Tuesday, September 27, 2016

IND Application Filed With FDA To Bring Cyclodextrin Into The Brain To Treat Fatal Childhood Cholesterol Disease

July 17, 2010 by  
Filed under Cyclodextrin

After months and months of work and input by doctors and researchers, Dr. Caroline Hastings at Children’s Hospital Research Center Oakland filed our second Investigational New Drug application (IND) with the FDA on July 14, 2010.

The 200+ page IND filing details our request to deliver hydroxy-propel-beta-cyclodextrin (HPBCD or CYCLO) directly into Addi and Cassi’s central nervous system and ultimately their brains.


Cassi and Addi adding good karma to the intrathecal cyclodextrin FDA filing


Addi and Cassi suffer from Niemann Pick Type C, a ultra rare and fatal genetic cholesterol disease that causes progressive neurological deterioration and has been callled the “childhood Alzheimer’s” as it causes dementia in children.

While only approximately 500 children in the world have double genetic defects on the Niemann Pick Type C gene, everyone is born with the NPC gene, and the gene regulates human cholesterol metabolism. Studying children like Addi and Cassi may lead to breakthroughs in more common diseases such as Alzheimer’s and heart disease where disrupted lipids and cholesterol are implicated.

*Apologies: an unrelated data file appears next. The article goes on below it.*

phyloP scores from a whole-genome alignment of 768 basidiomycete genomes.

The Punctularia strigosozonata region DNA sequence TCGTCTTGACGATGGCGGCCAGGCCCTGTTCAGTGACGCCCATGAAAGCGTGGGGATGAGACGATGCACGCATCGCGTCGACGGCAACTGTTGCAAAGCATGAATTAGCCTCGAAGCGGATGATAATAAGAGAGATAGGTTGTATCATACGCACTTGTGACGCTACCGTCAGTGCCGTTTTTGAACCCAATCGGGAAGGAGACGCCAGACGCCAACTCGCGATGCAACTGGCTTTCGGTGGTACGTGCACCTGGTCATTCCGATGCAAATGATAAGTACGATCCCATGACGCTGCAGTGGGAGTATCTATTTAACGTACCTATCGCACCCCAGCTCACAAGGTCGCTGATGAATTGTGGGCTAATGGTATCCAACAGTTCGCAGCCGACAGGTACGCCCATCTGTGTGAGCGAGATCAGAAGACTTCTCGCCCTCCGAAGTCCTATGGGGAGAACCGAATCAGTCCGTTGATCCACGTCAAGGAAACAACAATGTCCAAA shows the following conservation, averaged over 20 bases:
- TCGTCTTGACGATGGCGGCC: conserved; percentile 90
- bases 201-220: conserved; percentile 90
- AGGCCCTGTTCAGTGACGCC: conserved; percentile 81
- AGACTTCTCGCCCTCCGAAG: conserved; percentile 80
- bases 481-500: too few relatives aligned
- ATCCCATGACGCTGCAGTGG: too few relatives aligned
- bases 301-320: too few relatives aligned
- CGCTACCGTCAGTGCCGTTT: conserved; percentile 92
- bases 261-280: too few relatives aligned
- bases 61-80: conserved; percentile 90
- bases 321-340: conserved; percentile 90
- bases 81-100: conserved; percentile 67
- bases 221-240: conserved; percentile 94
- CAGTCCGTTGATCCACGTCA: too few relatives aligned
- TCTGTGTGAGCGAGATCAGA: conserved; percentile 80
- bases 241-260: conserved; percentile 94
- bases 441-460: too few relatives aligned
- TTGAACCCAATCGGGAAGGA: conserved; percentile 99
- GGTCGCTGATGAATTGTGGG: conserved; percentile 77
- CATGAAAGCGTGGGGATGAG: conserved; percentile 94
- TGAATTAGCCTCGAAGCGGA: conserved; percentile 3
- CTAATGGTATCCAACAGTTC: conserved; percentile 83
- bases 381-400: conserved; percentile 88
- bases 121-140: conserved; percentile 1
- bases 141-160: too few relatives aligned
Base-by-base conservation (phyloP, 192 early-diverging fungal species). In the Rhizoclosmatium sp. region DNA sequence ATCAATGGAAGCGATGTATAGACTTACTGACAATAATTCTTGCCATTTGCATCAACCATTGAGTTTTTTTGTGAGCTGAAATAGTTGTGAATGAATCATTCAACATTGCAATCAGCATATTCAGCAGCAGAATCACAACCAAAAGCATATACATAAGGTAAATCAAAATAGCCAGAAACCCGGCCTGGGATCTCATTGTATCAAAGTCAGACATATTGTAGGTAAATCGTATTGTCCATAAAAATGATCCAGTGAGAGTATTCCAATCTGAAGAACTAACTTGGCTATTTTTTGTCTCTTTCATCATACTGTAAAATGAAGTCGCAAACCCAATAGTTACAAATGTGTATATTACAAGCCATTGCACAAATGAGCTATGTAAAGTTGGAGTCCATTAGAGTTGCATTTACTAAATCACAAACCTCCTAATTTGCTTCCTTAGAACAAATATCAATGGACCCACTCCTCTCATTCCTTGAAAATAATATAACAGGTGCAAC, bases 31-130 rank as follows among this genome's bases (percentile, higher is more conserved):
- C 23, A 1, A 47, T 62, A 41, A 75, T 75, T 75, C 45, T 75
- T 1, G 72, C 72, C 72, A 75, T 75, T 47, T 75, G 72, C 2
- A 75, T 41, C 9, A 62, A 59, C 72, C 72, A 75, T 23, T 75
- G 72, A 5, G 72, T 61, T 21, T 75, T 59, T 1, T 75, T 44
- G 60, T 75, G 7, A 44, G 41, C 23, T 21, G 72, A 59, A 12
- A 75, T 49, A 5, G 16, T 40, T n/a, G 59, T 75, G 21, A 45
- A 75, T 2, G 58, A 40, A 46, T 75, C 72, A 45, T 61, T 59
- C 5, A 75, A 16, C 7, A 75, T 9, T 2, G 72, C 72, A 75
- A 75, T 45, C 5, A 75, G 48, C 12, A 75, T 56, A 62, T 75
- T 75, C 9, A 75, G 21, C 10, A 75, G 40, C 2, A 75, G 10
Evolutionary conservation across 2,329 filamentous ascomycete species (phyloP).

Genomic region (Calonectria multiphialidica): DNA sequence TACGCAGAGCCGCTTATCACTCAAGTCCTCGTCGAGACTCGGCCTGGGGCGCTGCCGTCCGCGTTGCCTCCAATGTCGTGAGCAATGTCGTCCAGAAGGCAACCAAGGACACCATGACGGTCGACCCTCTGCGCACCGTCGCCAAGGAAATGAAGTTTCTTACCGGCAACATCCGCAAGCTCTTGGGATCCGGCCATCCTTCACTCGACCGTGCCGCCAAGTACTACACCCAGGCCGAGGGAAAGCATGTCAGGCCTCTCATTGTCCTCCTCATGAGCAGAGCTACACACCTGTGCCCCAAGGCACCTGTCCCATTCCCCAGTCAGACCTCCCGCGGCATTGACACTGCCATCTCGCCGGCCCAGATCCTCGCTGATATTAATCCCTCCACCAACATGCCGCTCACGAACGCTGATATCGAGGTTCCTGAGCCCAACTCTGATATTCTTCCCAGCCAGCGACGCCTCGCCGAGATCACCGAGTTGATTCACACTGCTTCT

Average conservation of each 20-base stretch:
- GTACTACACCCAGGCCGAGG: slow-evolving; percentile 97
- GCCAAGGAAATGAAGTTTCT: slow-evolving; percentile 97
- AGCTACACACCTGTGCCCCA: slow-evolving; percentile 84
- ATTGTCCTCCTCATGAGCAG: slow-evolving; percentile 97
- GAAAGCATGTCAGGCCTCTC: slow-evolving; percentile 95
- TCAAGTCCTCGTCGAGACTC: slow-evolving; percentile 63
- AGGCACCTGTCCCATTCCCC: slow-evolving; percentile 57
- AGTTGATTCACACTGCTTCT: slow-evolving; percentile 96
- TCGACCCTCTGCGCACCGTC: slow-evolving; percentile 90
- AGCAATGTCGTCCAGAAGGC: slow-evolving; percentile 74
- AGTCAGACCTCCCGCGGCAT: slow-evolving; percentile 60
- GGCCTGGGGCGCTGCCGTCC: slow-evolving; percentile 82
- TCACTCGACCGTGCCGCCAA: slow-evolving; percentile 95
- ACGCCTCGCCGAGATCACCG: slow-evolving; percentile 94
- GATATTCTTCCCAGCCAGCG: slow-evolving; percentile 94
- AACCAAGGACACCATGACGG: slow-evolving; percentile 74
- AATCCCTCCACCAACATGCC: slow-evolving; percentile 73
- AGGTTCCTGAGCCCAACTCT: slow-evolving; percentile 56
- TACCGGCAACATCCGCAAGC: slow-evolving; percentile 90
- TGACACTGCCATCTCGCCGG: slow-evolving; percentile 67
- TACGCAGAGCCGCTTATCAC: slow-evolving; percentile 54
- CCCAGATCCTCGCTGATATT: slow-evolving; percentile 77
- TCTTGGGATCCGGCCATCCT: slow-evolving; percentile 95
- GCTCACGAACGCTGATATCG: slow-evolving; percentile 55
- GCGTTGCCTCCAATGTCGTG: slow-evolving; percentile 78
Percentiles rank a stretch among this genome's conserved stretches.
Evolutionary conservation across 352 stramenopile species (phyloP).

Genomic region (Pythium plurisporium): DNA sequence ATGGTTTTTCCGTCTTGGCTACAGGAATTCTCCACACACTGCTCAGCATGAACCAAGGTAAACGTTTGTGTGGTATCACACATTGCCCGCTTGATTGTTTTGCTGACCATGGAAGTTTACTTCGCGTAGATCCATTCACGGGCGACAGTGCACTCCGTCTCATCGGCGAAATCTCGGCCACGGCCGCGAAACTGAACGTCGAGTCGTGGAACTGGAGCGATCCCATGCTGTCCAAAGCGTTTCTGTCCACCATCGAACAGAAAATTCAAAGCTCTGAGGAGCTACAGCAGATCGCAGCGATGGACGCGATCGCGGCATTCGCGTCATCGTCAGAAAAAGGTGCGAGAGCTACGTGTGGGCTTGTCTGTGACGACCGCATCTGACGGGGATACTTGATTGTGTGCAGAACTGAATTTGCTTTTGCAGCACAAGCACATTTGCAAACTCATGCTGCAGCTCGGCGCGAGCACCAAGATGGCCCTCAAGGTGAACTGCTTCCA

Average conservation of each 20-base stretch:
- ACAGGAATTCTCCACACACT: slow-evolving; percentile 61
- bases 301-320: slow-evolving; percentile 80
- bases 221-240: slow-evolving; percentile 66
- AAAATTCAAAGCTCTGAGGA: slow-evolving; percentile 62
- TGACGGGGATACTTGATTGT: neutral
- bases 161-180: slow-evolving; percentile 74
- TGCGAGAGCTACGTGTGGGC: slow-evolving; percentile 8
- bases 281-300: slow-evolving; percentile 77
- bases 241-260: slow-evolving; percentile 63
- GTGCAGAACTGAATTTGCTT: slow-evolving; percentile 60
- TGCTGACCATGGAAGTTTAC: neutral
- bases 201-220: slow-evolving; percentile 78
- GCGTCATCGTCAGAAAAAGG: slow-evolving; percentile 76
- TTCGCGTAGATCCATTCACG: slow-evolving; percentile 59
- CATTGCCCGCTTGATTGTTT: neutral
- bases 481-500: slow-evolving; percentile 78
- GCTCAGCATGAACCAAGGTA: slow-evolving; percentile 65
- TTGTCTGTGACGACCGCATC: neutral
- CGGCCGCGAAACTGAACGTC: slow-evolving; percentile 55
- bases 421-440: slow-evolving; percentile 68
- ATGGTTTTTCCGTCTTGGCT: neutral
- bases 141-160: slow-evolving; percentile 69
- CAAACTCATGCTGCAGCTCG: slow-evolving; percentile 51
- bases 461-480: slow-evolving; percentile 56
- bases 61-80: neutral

For the past year, we have been treating Addi and Cassi with weekly intravenous infusions of cyclodextrin but we learned from leading blood brain barrier researchers that cyclodextrin does not readily cross from the bloodstream into the brain. However, when cyclodextrin is delivered directly into the brains of NPC animals (cats/mice), this compound is creating a remarkable effect and arresting the neurological condition.

Here is some data from the NIH and NINDS meeting last month from Dr. John Dietschy, one of world’s leading lipid and sterol researchers, at UT Southwestern. Dr. Dietschy’s data shows that cyclodextrin delivered into the central nervous system of NPC mice prevents neurodegeneration.

Mechanism of action of cyclodextrins in reversing cholesterol transport defects in Niemann-Pick type C disease